Guidelines for Course Management Systems
The following information is based on
Cornell's Electronic Course Content Guidelines and the
CONFU Educational Fair Use Guidelines for Distance Learning.
Copyright law of the United States (Title 17 of the United States Code) governs making of photocopies or other reproductions of copyrighted material. The making of an electronic copy of a copyrighted work by any means (e.g., scanning, digitizing, ripping, etc.) constitutes reproduction that is governed by copyright law.
The copyright principles that apply to instructional use of copyrighted works in electronic environments are the same as those that apply to such use in paper environments. Any use of copyrighted electronic course content that would require permission from the copyright owner if the materials were part of a printed coursepack (previous section) likewise requires the copyright owner's permission when made available in electronic format.
There are Fair Use options for protection for copying or disseminating copyrighted works without obtaining permission from the copyright owner under certain circumstances. They apply to both paper and electronic environments.
Permission may be required for the use of copyrighted material as electronic course content even when such material is:
- available elsewhere on the internet;
- being used in a course for the first time; or
- characterized for purposes of course use as optional, supplemental, or ancillary reading material, rather than as required, assigned, or recommended reading material.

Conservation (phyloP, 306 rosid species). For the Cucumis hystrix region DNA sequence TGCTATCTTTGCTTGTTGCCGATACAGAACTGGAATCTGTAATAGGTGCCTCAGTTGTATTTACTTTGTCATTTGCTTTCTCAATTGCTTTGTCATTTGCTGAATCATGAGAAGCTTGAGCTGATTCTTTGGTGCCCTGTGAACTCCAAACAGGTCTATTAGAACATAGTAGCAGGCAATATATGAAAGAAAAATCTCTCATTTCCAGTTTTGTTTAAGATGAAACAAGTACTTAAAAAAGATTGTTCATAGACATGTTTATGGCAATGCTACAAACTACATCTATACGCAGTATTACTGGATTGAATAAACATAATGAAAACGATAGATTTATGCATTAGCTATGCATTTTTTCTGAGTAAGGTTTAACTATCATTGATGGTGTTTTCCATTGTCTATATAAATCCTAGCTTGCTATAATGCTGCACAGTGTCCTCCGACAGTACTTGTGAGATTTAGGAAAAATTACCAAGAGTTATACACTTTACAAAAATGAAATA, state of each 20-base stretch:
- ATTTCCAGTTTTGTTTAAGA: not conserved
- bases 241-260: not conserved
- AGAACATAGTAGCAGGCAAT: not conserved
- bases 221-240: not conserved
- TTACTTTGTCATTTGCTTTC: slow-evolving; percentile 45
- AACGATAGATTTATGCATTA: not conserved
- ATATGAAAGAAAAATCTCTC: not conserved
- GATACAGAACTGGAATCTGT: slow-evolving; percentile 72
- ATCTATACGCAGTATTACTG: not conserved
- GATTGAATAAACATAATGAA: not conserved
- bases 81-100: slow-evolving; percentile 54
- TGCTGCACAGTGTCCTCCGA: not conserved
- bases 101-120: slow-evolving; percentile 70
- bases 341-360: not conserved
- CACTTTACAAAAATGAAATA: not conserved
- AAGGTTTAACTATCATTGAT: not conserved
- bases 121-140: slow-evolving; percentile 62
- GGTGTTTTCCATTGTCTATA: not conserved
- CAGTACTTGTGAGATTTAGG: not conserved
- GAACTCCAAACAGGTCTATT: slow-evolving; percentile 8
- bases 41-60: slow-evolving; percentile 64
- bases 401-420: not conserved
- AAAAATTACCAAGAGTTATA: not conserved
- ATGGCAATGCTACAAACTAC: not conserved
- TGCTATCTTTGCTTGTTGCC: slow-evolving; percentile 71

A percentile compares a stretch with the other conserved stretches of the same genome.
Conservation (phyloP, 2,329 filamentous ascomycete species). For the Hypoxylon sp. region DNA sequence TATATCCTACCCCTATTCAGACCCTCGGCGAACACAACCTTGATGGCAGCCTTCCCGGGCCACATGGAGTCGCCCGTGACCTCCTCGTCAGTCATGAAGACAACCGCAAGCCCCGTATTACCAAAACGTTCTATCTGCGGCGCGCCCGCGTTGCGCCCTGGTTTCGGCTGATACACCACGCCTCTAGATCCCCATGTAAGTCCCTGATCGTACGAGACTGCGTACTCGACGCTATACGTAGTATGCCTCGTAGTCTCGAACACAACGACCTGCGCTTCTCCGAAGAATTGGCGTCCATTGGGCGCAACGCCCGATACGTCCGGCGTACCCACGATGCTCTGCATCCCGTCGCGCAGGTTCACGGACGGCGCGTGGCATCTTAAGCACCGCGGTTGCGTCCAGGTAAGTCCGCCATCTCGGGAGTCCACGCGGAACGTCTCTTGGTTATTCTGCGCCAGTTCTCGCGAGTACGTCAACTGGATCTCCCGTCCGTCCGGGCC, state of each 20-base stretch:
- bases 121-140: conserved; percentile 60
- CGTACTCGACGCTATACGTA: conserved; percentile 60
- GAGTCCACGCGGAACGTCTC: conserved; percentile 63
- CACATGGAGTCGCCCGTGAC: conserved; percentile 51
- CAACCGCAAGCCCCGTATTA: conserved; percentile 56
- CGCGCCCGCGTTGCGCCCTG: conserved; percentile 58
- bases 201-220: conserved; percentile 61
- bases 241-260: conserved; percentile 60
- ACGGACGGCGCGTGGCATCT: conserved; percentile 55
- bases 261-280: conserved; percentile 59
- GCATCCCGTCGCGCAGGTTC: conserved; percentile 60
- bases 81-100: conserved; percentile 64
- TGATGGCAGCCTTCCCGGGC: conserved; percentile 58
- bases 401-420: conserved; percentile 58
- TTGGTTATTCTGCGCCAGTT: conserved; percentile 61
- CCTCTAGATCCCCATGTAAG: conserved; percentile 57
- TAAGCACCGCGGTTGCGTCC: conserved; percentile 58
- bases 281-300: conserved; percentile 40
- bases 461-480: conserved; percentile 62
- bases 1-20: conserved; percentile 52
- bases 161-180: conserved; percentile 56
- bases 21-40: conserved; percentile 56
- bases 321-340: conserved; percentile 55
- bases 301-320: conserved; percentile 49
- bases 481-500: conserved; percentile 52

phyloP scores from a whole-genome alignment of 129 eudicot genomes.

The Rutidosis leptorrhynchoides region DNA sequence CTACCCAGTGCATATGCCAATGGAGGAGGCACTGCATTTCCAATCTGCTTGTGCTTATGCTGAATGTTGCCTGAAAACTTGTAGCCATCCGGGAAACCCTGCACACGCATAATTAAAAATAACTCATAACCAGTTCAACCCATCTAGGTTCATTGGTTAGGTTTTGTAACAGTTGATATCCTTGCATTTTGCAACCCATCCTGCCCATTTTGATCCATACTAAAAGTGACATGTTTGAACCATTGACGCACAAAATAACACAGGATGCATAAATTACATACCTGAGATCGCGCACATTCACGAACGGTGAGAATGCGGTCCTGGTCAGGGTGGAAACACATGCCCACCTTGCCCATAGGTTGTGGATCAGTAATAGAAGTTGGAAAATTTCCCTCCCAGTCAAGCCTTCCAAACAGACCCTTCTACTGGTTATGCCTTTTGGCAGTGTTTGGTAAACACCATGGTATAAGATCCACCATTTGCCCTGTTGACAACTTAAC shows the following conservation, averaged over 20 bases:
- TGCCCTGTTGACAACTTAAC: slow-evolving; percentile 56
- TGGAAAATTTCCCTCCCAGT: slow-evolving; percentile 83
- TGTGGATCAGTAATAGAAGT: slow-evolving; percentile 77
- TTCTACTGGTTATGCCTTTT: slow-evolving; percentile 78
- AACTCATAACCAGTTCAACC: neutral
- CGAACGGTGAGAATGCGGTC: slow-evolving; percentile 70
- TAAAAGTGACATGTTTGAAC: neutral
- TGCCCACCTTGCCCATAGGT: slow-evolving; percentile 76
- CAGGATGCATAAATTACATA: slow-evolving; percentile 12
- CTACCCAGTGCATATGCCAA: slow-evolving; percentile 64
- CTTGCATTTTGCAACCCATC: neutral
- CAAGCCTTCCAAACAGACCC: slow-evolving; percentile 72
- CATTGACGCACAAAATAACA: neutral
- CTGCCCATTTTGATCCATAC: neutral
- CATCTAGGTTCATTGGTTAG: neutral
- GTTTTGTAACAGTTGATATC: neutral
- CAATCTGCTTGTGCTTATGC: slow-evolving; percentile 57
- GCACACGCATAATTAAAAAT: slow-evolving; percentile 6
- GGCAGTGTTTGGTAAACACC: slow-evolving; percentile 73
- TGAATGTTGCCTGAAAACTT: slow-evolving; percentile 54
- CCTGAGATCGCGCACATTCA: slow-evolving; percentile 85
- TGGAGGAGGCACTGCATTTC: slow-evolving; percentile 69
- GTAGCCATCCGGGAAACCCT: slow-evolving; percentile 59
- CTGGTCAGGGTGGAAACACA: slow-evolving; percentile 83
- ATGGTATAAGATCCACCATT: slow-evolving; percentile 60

Link to materials already legally available at another site rather than scanning or making a digital copy whenever possible.
No one should post course content consisting of copyrighted works or portions of such works in electronic form without first either:
- obtaining the permission of the copyright owner, or
- concluding after reasonable inquiry, that the use qualifies as a fair use or other exempt or licensed use for which permission is not required.
To the extent technologically feasible, instructors should use passwords, ID numbers, or other appropriate means to limit access to copyrighted electronic course content to students enrolled in the course or other individuals requiring access to the course materials for purposes of conducting the course. The availability of such content to students should terminate when the students have completed the course.
Limit materials to
- single articles or chapters; several charts, graphs or illustrations; or other small parts of a work
- if performance of others' works that a sparing portion is used
- a small part of the materials required for the course
- copies of materials that a faculty member or the library already possesses legally (i.e., by purchase, license, fair use, interlibrary loan, etc.).
Copies of copyrighted works, regardless of their format, should include proper attribution and copyright notices.
- Instructors should not direct or encourage students to print unauthorized copies of course content. Students seeking information about how to make or acquire personal copies for purposes of private study, scholarship, or research should be directed to consult available resources.
- Obtain permission for materials that will be used repeatedly by the same instructor for the same class.